I don't know if this doctor's theory is correct, buy I think he is onto something. Besides, he seemed honest. He checked my sister's neck and diagnosed a clear CTOS, but he didn't recommend surgery as she is in good shape and has no symptoms of ms at the moment (dx 10 years ago).
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Postby Daisy3 » Thu May 27, 2010 4:46 am

Acheron wrote:I wrote this in another thread:


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Posted: Sun Apr 11, 2010 1:22 pm Post subject:

--------------------------------------------------------------------------------

Last Friday my sister visited Dr.Castillo in Madrid, who performs surgery to correct CTOS. I was there with her talking to him. As he explained to us, his theory is the one developed by Dr.Fernández Noda.

In the last 20 years, he has found that 70% of the MS patients that he has evaluated using eco-doppler technology, have a vascular CTOS, where the muscle scalene push the vascular structure (especially the vertebral artery) and causes blood flow problems to and from the brain.

To solve the problem, they perform surgery to cut part of the scalene muscle to liberate the opresion to the vascular structure. Many patients have been treated using this technique, I tracked and talked to some of them and the results are astonishing for most of them.

I don't know if this doctor's theory is correct, buy I think he is onto something. Besides, he seemed honest. He checked my sister's neck and diagnosed a clear CTOS, but he didn't recommend surgery as she is in good shape and has no symptoms of ms at the moment (dx 10 years ago).


Do you have MS? Are you looking into this too?

Sounds interesting
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Postby Cece » Thu May 27, 2010 10:55 am

Has he published on this?

Vascular reflux in MS patients! Imagine that!! :)
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Postby Acheron » Thu May 27, 2010 1:28 pm

Daisy3 wrote: Do you have MS? Are you looking into this too?

Sounds interesting


No, I don't. My sister does. Many patients are reporting excellent results from CTOS surgery in Spain. I believe that some people have jugular veins stenosis, others CTOS and some have both conditions. Probably that's the reason why there was a group that tested negative at Buffalo Study; this group should have been tested for CTOS.
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Postby sonia52 » Thu May 27, 2010 2:36 pm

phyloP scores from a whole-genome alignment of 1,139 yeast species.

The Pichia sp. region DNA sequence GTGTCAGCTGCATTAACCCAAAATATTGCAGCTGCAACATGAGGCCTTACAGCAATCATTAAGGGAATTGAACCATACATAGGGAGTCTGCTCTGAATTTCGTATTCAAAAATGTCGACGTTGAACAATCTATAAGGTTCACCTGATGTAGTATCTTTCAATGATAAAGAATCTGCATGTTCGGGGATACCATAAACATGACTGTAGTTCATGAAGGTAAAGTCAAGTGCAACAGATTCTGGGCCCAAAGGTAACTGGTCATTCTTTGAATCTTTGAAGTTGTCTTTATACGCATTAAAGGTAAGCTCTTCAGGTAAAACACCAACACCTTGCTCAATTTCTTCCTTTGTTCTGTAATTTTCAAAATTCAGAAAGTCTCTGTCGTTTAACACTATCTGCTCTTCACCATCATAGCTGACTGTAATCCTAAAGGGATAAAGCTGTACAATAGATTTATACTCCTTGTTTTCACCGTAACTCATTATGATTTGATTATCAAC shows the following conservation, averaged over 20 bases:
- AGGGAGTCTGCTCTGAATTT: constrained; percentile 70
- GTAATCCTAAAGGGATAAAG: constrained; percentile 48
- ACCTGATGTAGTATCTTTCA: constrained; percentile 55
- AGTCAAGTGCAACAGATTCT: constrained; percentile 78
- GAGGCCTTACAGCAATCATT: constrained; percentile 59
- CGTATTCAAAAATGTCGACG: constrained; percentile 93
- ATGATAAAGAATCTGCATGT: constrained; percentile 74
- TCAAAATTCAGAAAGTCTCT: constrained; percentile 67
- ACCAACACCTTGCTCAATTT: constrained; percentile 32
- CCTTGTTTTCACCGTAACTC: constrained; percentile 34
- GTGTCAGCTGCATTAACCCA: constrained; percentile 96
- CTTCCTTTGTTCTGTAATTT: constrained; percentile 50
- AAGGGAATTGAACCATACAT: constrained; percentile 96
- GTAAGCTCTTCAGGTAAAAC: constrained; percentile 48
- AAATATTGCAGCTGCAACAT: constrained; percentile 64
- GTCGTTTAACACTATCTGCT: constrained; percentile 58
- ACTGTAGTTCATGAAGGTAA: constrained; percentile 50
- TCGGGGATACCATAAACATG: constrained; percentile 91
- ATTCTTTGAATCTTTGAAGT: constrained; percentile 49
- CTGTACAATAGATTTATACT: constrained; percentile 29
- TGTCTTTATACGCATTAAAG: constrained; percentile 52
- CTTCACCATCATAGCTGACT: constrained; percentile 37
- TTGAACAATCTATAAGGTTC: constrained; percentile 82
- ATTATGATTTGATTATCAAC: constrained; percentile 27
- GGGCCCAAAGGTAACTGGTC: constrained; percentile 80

We spoke of that a few weeks ago. In 2002, I was on two forums where people talked of the scalene surgery. I've lost the link of the Argentinian forum, but I still have the link of the balearic one. There are good explanations in the second message. It's almost all in Spanish, but there is a paragraph in English at the beginning of the message.

http://abdem.mforos.com/474058/2065490- ... leno-ctos/

In that time, the surgeries were done in Madrid by two surgeons. 1600 persons had been operated. The surgery existed since the beginning of the 1980's. Look at the references at the end of the 2nd message. There are many papers in English.

I cannot remember what happened exactly, but the surgeries were stopped.

Since last March, CTOS surgery is offered in Chile (Santiago). A number of Chileans have already been operated, but they have accepted too patients from Spain and from other south-american countries. It seems that the CTOS surgery is also offered in Japan.

I have read a text written by one of the surgeons yesterday night. He says that some MS patients are dx'd with refluxes because of a stenosis of a jugular vein; others have arterial problems. He says say that the CTOS surgery is more invasive, but permanent. It's very interesting to read. It's on Facebook, in the discussions of a group launched by the first man that has been operated last March. That group has now 2080 members. There is a lot of interesting information in their discussions.

From what I have read there, all MS patients tested have CTOS. I'm now trying to find news of people that have been operated at the beginning of 2000's. If there were 1600, it should be possible.
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Postby sonia52 » Thu May 27, 2010 2:39 pm

An interesting fact : people have CTOS surgery and say they have been liberated. They say they still don't have the CCSVI treatment in Chile.
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Postby Daisy3 » Thu May 27, 2010 3:47 pm

Acheron wrote:
Daisy3 wrote: Do you have MS? Are you looking into this too?

Sounds interesting


No, I don't. My sister does. Many patients are reporting excellent results from CTOS surgery in Spain. I believe that some people have jugular veins stenosis, others CTOS and some have both conditions. Probably that's the reason why there was a group that tested negative at Buffalo Study; this group should have been tested for CTOS.


Now I am really confused. But at least there is another option if CCSVI does not work.
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parkinsons ms cured by surgery

Postby blossom » Thu May 27, 2010 9:54 pm

i totally believe that we could have ctos or ccsvi or both. it just makes sence. bad blood flow whether artery or veins is not good. i am still trying to get tested and treated for ccsvi as many many others. it's been a yr. since i first started pursuing this. i am a good bit worse. it's not like a lot of us are physically and financially able to hop on a plane and go all over the world to get treatment. i did send the info. about ctos to one of the doctors that is doing the ccsvi about 2 mo. ago. hope he got to look at it. i just talked to another place about it. my biggest fear as others have is that this total bs that is going on to keep the treatments from us is going to make it too late for many of us. but, i just keep praying something gives soon. then i pray that there are some doctors that are gonna pop up and say this all makes sence and we should testing for both ccsvi and ctos and treating them both if needed. it could and should be done anywhere. it's not like we are trying to get a brain transplant.
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Postby Acheron » Fri May 28, 2010 6:55 am

sonia52 wrote:In that time, the surgeries were done in Madrid by two surgeons. 1600 persons had been operated. The surgery existed since the beginning of the 1980's.

I cannot remember what happened exactly, but the surgeries were stopped.


Sonia, one of these two spanish surgeons is still performing the CTOS surgery in Madrid.